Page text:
He says he can attribute 45% of this increase to increased use of contraceptives. His first observation is that the statistical data show that those who use contraceptives have fewer children and have them later in marriage. And his statistical data show that those who have the first baby in the first two years of marriage and another baby in the next couple years of marriage have a much longer lasting marriage than those who don't. Now I'm sure everybody here in this room can tell me of someone they know who's been married for twenty-five years with eight or ten kids who's gotten divorced and it's all very sad, but that's the rarity. His data show that those who have babies sooner in marriage have a longer lasting marriage than those who do not.
Bonding effect of children
And I'll give you about three seconds to figure out why. He gives no explanation. I think there are several. One is that, as blissful and as happy as those early years of marriage can be, they can also be very difficult. You've got two people with different habits and different expectations and different modes of communication trying to build a life together. And I've noticed with my friends who are newly married, at some point in that first year or two, it seems that one or the other gets in a car and goes for a drive around the block and around the highways and you don't really know if you are going to come back. You're pretty darn mad about something. But if Junior's in the house, there are somebody's smiles you don't want to miss in the morning. So you go back and you work it out with the person you're mad at. There are two people in the house you love-one you're mad at and the other whose smiles you can't think of missing. If you have another child, there are two people whose smiles you really want and one you're mad at. You may love like crazy, but you're mad, but you go back and you work it out. And that's very important in marriage-to work those things out early in the marriage.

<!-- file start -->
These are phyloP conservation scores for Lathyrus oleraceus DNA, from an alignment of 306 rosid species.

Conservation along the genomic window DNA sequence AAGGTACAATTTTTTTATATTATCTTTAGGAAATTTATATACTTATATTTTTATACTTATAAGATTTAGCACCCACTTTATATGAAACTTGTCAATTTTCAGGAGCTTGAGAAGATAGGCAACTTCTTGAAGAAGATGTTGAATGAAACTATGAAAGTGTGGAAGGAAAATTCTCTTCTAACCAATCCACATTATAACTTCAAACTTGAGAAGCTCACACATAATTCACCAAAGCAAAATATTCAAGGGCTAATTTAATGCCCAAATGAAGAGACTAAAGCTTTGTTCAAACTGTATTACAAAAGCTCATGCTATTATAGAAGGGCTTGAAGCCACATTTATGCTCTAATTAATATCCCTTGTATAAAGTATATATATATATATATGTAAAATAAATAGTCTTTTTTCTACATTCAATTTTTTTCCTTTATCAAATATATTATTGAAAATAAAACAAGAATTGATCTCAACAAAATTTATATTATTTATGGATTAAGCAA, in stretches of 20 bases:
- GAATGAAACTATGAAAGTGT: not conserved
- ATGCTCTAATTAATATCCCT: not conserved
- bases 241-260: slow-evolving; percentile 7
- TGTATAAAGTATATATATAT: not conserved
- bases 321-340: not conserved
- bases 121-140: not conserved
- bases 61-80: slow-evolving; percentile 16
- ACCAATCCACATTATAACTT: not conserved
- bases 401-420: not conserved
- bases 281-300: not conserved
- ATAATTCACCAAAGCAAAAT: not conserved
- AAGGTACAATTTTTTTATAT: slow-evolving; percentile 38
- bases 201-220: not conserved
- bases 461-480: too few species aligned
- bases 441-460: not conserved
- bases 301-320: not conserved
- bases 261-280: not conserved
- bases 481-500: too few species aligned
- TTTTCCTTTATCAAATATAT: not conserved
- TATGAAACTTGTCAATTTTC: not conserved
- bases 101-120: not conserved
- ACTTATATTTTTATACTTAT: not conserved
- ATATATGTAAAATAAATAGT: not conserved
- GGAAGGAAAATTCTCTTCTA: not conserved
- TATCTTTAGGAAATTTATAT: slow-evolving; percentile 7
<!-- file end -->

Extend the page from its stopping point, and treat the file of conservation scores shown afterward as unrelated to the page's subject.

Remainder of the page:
Children help parents grow in virtue
I think it's also the point that people who have children become better people, I want to say, almost instantaneously. It's been my good fortune to have met several of my male friends as they've exited from the delivery room. Such individuals are generally delirious. They babble, and they say things like, "It's incredible. It's the most miraculous, marvelous, mysterious thing I have ever been a part of in my whole life. It's the best day of my whole life. I just can't believe it." And somewhere along the line they say, "Everything's different now." And that's absolutely true because yesterday they could care less who the mayor was, or who was chief of the police force or who was president of the school board and whether the playgrounds were safe or how they spent their money or how many movies were rated PG and what was on TV. But today they care. And today everything's different, and now they're going to be careful about all of these things. When you're single, who cares about these things? It doesn't affect you. When you have a child you're sending out to the world, all of a sudden you become protective of this child and you know that all these influences need to be attended to. You also become more patient and generous and kind and hardworking, because this baby is very demanding. It takes a lot of your time and a lot of your effort. So you become a better person, and you're married to a better person and that makes for a better marriage.